Do acquiring-firm shareholders win or lose? Evidence from Europe.

Moreth, Robert (2005) Do acquiring-firm shareholders win or lose? Evidence from Europe. [Dissertation (University of Nottingham only)] (Unpublished)

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Abstract

The effects of takeovers on the value of both, target and bidder firms have been studied by many researchers. While in the United States there is extensive empirical evidence on the effects of consolidation on share price movements, the empirical literature remains limited in Europe.

Reviewing the relevant literature suggests that the majority of previous work concludes that the bulk of mergers perform strongly pre merger and poorly afterwards. It is subject of the Hubris Hypothesis that bidders outperform the market pre merger and that bidder and target combined value is around zero. Systematically nonzero abnormal share returns after a particular event is inconsistent with market efficiency. The hubris hypothesis argues that bidders make systematic mistakes. Modigliani and Miller stress in their irrelevancy preposition that the means by which an investment is financed is irrelevant. Splitting merger deals into relevant characteristics suggests that the majority of research does not support this hypothesis.

In terms of methodology, this study uses an event-study type approach, in which changes in the prices of specific financial market assets around the time of the announcement of the acquisition are analyzed. Different valuation approaches brought up in research and practical approaches are presented. The data is a sample of major European deals from 1995 to 2004. Abnormal returns are derived from the market model.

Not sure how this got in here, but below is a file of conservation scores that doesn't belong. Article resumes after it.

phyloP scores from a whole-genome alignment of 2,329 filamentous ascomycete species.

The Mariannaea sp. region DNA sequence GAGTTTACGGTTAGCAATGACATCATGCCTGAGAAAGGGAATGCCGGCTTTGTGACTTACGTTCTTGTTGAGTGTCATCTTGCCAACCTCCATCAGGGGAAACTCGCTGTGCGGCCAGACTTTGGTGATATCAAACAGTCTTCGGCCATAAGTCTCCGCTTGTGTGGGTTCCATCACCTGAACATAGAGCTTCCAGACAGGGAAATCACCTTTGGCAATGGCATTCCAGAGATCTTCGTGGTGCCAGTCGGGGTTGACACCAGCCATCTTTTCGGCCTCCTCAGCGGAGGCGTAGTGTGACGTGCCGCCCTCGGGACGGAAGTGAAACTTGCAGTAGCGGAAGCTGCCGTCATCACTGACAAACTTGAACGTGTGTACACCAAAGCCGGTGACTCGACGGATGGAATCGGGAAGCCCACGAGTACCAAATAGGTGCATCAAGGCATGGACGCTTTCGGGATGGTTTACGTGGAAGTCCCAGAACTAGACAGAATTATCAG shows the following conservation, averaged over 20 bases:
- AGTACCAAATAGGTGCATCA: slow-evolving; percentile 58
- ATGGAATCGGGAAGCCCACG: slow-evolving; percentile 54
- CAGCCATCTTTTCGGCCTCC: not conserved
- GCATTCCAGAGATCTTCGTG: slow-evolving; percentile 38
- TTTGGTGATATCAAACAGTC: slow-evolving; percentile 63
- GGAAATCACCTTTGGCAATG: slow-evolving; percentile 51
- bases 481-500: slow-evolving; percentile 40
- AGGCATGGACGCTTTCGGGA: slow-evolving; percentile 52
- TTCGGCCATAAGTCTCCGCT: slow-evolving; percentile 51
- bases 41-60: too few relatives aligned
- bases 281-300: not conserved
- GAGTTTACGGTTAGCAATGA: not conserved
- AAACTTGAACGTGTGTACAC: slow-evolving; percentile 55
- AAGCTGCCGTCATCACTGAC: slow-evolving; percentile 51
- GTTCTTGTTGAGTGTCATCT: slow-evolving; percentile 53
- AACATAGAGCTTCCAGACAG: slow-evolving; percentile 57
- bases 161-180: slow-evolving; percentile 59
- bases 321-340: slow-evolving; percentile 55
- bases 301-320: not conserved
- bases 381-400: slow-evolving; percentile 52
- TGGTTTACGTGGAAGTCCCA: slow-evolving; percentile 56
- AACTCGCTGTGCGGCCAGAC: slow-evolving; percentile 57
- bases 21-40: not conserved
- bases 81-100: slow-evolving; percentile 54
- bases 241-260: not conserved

The author finds that pre merger, companies outperform the benchmark and that during the event period there is insignificant underperformance. However, during the post event period, the sample firms significantly underperform on average.

By and large, the main conclusion is that acquisitions destroy aggregate wealth. It is found that pre acquisition performance is not an indicator for post acquisition performance. Several effects are identified (higher combined bidder-target stock returns for friendly offers and lower for related offers). The long-run post-acquisition performance is insignificant for equity to shares offers.

Item Type: Dissertation (University of Nottingham only)
Keywords: Merger, Acquisition, Performance, Efficient Market Hypothesis, Hubris
Depositing User: EP, Services
Date Deposited: 06 Jan 2006
Last Modified: 28 Sep 2016 03:00
URI: http://eprints.nottingham.ac.uk/id/eprint/20036

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